Well its time for April American Physical Society meeting, so here I am in Denver, Colorado.
After a cab ride from the airport, which was just about half as long as the airplane ride, it was time for dinner and time to check the news. It was pretty cold outside, but not snowing, even though there was a bit of snow still left in little clumps around, like in the planter boxes, etc., so the Yard House restaurant right inside the hotel made a perfect first night choice. Sadly, my Colorado Friend, Searching for Gravity Waves, Dr. Gary, could not attend this April meeting and I missed seeing him. Next time, Gary!
|First night in Denver with salmon dinner, martini and iconic image in the Wall Street Journal (Source: Palmia Observatory)|
There was still enough time to check the news . We also found an interesting article by astrophysicist, Janna Levin, "What the Sight of a Black Hole means for a Black Hole Physicist" in Quanta Magazine. In this article she talks about the process of discovery and how even after years of struggling to understand the mathematics of black holes as described by general relativity, and even though she understood what the resulting images should look like, but actually seeing the image was quite a moving experience. While attending the NSF press conference, she said " I am moved by the image of a species looking together at an image of a curious empty hole looming in space." Yes, it was a pretty neat achievement. Her article also included the photos of the eight radio telescopes that make up the Event Horizon Telescope (EHT). Resident Astronomer Peggy and I have toured the submillimeter telescope (SMT) on Mt. Graham, in Arizona, but that means that there are still 7 more observatories to fit into our travel schedule!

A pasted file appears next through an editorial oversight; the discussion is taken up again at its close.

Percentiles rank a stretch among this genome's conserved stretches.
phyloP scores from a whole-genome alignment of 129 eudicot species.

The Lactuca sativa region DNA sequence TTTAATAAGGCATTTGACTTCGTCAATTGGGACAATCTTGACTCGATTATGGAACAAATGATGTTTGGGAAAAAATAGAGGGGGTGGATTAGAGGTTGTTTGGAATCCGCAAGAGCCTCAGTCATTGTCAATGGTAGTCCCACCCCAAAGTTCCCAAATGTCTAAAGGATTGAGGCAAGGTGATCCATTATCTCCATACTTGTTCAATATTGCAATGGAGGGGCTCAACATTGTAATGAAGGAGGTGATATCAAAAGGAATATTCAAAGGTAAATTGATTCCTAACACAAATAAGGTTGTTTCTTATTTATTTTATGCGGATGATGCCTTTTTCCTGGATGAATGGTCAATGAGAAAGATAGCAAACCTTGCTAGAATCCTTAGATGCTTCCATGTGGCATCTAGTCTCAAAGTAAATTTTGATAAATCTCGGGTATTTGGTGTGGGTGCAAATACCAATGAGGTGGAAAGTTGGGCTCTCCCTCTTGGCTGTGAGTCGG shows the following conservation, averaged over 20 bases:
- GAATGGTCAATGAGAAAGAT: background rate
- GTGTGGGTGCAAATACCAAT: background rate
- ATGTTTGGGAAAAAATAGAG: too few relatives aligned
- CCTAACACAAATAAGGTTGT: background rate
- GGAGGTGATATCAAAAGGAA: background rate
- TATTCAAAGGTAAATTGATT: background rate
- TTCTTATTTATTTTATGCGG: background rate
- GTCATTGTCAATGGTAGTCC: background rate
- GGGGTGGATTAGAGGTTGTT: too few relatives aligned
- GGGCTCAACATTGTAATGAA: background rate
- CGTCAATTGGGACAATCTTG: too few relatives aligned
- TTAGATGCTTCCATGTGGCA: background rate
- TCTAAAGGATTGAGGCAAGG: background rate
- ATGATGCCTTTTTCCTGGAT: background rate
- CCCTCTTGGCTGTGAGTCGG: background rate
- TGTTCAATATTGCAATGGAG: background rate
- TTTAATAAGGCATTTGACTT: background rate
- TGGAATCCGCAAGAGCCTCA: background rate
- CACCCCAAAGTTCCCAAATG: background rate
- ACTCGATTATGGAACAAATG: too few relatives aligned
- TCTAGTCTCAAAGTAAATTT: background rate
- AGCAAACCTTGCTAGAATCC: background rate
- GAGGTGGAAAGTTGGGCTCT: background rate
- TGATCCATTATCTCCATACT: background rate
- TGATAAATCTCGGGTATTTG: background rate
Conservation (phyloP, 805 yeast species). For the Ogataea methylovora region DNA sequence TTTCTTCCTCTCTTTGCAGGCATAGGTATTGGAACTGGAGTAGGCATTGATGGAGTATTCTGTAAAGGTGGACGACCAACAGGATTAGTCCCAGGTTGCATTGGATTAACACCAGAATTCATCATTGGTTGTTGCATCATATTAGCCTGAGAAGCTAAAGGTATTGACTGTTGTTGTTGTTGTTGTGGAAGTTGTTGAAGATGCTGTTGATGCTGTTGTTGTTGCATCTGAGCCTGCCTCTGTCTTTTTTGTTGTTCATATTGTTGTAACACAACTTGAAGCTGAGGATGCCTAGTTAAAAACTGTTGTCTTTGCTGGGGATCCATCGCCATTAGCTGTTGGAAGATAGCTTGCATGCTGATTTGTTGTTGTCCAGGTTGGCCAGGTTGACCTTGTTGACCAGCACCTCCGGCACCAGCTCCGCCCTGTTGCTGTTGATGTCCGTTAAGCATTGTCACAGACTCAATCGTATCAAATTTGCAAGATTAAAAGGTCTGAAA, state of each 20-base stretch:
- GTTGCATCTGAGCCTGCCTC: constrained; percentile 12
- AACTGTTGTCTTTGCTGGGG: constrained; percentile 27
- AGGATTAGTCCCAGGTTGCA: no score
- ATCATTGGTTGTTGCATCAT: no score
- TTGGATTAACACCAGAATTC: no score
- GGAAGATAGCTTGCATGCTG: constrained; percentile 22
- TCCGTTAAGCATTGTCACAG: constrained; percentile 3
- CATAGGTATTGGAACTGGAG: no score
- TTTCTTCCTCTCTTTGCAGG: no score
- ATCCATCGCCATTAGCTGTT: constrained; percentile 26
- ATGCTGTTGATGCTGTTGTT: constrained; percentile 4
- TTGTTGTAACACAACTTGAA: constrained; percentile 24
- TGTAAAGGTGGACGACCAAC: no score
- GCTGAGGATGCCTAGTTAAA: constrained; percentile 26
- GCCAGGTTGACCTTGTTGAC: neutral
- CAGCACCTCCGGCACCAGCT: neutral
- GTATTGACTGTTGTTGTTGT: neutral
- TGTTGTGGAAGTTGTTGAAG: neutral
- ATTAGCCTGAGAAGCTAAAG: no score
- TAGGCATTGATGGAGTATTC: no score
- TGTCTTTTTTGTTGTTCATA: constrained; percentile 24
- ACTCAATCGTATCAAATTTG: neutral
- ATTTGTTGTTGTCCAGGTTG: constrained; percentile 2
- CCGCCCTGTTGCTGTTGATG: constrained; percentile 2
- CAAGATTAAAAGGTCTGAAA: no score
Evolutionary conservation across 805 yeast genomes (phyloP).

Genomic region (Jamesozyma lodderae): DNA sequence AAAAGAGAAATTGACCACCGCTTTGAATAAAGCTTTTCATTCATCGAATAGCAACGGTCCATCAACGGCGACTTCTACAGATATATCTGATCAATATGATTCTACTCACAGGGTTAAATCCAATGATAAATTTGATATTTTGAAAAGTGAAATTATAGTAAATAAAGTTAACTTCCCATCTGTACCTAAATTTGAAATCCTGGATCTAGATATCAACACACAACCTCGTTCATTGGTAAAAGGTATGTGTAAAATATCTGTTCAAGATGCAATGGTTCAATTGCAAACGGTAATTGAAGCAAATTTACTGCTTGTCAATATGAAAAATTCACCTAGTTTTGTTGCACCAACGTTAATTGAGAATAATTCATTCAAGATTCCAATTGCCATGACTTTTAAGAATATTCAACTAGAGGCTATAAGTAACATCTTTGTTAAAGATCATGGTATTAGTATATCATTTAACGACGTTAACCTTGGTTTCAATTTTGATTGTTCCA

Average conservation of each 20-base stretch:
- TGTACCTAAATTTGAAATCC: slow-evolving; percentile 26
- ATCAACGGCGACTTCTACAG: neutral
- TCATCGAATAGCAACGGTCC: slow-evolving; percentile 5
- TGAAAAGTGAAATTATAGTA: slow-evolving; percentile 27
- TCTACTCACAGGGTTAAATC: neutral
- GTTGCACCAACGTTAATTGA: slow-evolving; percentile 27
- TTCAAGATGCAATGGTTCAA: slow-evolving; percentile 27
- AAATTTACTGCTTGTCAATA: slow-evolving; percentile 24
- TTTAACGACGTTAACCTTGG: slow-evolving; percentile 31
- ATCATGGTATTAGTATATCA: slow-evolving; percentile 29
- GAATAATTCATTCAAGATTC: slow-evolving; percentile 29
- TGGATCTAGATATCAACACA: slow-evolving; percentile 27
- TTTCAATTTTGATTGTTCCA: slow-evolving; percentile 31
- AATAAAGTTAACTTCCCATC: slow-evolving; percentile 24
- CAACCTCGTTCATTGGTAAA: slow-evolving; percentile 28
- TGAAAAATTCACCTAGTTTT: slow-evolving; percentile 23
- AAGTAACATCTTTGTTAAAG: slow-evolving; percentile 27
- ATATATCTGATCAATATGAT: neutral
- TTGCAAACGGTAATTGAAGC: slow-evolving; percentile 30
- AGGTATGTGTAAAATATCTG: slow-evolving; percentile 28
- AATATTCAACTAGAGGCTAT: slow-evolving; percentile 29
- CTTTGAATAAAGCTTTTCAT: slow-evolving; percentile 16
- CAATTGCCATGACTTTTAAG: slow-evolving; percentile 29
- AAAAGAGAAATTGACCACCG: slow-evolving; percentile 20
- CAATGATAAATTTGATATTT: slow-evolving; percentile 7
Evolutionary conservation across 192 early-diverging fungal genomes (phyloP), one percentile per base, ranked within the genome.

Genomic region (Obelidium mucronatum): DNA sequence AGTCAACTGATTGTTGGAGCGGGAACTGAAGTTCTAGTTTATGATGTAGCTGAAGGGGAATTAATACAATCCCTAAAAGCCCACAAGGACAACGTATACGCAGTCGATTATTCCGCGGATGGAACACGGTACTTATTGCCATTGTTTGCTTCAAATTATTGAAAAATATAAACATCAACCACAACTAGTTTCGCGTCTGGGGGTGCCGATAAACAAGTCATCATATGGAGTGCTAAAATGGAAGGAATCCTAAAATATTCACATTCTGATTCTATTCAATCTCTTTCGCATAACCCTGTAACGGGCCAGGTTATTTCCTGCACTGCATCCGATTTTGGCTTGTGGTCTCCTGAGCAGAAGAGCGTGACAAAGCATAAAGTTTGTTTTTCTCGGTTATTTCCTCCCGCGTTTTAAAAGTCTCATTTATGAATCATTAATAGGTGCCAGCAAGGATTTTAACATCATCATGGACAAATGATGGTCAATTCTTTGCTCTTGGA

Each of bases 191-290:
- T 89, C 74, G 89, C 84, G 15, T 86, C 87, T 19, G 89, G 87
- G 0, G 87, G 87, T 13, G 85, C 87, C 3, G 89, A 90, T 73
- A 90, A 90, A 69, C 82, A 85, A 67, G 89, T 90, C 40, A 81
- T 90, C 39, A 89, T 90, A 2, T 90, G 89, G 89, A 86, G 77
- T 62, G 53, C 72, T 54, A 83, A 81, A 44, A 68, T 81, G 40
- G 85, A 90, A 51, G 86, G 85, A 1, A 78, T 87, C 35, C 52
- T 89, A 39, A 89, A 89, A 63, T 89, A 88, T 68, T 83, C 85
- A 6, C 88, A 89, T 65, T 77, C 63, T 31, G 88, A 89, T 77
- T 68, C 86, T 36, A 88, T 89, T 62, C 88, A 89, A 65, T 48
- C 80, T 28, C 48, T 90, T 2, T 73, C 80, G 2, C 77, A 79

|Eight radio telescopes that make up the Event Horizon Telescope ( EHT) (Source: Janna Levin, Quanta Magazine)|
If you want to follow up with more scientific results you can check out the Harvard Smithsonian Center for Astrophysics website where more details and some of the papers, published in Astrophysical Journal Letters, can be found freely available online at: https://www.cfa.harvard.edu/news/2019-12
Ok, so the next morning it was time for the APS Workshop: New Ideas in the Search for Dark Matter. The April meeting officially starts the day after, but the workshop, which was almost like a tutorial, was a good overview of the ongoing and new proposed searches for dark matter. There were a lot of students present, including at least one "senior" student.
|Waiting for the start of APS Workshop: New Ideas in Dark Matter Searches (Source: Palmia Observatory)|
So, I can only try and summarize one or two key ideas that were new to me. One topic that was quite interesting was the search for dark matter using antimatter in laboratory searches. Chrisian Somorra discussed work ongoing at CERN where antimatter, primarily protons, but neutral atoms as well, are produced and the properties of antimatter can be compared with normal matter. In the slide below, you can see that some parameters, like the magnetic moment and charge to mass ratio, have been compared and no measurable difference between normal matter and antimatter, at least to the parts per billion. He also said that anti-protons have been generated and then sored for over a year in collection systems and then used and studied as desired. That is pretty neat and sounds just out of Star Trek!
|Status of antimatter searches for dark matter at CERN (Source: Chrisian Smorra, RIKEN, presentation)|
Another topic that was quite interesting was how cosmological constraints are used to pin down some of the expected, but totally unknown, characteristics of the dark matter. Whatever dark matter is, the amount of it must match the known measurements energy density of its gravitational effects on structure formation and CMB measurements. So, if the proposed dark particle is lightweight, like a axion, there must be aa vast number of them. If the particle is heavier weight, like a neutrino, or even heavier like a sterile neutrino, then there must be correspondingly fewer of them so the total mass density, mass time the number density, is a constant that matches the measured value.